One of my favorite church songs as a child (and still is) is the song “I Am the Church” by Avery and Marsh. If you know it, sing it along with me:

I am the Church/You are the Church/We are the Church together!
All who follow Jesus/All around the world/Yes, we’re the Church together!

The Church is not a building/The Church is not a steeple/
The Church is not a resting place/The Church is the people!

Yes, we are the Church: you, me, everybody! And not just the people we like and agree with, but the people we don’t like and disagree with; they are the church too. And those who have yet to be welcomed, those who are on their way here, they are the Church too. It is what we do in God’s name that makes a space sacred; it is we the Church, the people, who create sacred space wherever we are.

A few years ago Tony Campolo, an American Baptist minister and author, flew to Hawaii to speak at a conference. He checked into his hotel and tried to get some sleep. Unfortunately, his internal clock woke him at 3:00 a.m. The night was dark, the streets were silent, the world was asleep, but Tony was wide awake and his stomach was growling.

He got up and prowled the streets looking for a place to get some bacon and eggs for an early breakfast. Everything was closed except for a grungy dive in an alley. He went in and sat down at the counter. The guy behind the counter came over and asked, "What d'ya want?"

Well, Tony wasn't so hungry anymore, so eying some donuts under a plastic cover he said, "I'll have a donut and black coffee."

As he sat there munching on his donut and sipping his coffee at 3:30, in walk eight or nine provocative, loud prostitutes just finished with their night's work. They plopped down at the counter and Tony found himself uncomfortably surrounded by this group of smoking, swearing hookers. He gulped his coffee, planning to make a quick getaway. Then the woman next to him said to her friend, "You know what? Tomorrow's my birthday. I'm gonna be 39." To which her friend nastily replied, "So what d'ya want from me? A birthday party? Huh? You want me to get a cake and sing happy birthday to you?"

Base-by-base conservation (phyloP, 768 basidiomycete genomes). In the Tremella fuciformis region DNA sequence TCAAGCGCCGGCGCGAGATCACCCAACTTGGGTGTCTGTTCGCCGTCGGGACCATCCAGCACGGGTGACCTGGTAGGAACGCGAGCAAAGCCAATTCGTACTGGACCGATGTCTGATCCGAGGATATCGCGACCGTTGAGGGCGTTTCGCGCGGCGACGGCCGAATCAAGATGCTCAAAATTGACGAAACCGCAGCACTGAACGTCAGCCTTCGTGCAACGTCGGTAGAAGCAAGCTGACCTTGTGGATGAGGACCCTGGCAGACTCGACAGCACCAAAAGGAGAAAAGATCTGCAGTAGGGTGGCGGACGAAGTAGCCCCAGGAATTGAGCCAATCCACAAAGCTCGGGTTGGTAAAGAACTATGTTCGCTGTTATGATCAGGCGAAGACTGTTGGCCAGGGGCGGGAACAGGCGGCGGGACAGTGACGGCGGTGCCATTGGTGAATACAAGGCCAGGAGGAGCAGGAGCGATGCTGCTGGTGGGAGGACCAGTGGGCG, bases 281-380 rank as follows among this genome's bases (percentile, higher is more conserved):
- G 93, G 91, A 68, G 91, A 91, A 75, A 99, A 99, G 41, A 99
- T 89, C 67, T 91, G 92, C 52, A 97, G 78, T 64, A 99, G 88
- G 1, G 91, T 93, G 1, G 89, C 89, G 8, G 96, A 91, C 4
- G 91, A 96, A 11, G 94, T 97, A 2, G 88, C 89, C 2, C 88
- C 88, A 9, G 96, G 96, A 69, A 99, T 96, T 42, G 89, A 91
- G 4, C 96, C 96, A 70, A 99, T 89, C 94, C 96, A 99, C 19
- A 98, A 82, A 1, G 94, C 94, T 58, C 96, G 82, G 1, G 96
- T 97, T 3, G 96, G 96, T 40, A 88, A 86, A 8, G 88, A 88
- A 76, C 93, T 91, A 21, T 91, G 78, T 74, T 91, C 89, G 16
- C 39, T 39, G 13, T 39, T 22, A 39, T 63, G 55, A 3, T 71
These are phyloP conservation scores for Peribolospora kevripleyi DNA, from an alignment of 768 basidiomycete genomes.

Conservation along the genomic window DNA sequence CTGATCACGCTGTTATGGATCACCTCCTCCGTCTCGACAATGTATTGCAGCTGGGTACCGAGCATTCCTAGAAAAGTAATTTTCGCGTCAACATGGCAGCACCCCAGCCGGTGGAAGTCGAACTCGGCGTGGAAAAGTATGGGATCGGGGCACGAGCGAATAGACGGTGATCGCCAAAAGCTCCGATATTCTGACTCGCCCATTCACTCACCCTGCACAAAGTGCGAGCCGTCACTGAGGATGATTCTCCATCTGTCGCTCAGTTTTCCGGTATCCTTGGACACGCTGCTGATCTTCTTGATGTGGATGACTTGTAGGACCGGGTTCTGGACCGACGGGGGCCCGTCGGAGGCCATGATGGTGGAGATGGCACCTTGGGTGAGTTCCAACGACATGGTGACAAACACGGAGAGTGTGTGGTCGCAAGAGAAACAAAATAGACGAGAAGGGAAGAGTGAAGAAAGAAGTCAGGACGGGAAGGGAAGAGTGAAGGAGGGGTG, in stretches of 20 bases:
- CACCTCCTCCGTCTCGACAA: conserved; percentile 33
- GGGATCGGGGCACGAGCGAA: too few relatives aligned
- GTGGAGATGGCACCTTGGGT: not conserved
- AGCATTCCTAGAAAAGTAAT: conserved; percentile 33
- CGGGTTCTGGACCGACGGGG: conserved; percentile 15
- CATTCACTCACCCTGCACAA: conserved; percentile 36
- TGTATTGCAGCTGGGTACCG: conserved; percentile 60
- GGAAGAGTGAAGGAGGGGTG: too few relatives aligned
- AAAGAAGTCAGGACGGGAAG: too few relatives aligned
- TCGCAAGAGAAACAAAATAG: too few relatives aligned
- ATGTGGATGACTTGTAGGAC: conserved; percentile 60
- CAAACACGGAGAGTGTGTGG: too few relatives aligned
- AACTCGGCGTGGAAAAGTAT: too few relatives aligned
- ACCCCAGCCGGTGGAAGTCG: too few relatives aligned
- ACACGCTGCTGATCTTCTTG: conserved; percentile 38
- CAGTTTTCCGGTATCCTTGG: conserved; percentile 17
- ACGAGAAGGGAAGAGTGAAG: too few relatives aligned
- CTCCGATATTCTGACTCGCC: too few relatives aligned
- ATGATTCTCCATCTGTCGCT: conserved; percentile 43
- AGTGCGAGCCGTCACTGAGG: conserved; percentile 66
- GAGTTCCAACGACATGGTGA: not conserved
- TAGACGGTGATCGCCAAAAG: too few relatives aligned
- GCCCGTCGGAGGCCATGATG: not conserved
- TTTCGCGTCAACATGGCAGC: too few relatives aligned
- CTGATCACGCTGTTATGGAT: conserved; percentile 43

The first woman said, "Aw, come on, why do you have to be so mean? Why do you have to put me down? I'm just sayin' it's my birthday. I don't want anything from you. I mean, why should I have a birthday party? I've never had a birthday party in my whole life. Why should I have one now?"

Well, when Tony Campolo heard that, he said he made a decision. He sat and waited until the women left, and then he asked the guy at the counter, "Do they come in here every night?"

"Yeah," he answered.

"The one right next to me," he asked, "she comes in every night?"

"Yeah," he said, "that's Agnes. Yeah, she's here every night. She's been comin' here for years. Why do you want to know?"

"Because she just said that tomorrow is her birthday. What do you think? Do you think we could maybe throw a little birthday party for her right here in the diner?"

A cute kind of smile crept over the man's chubby cheeks. "That's great," he said, "yeah, that's great. I like it." He turned to the kitchen and shouted to his wife, "Hey, come on out here. This guy's got a great idea. Tomorrow is Agnes' birthday and he wants to throw a party for her right here."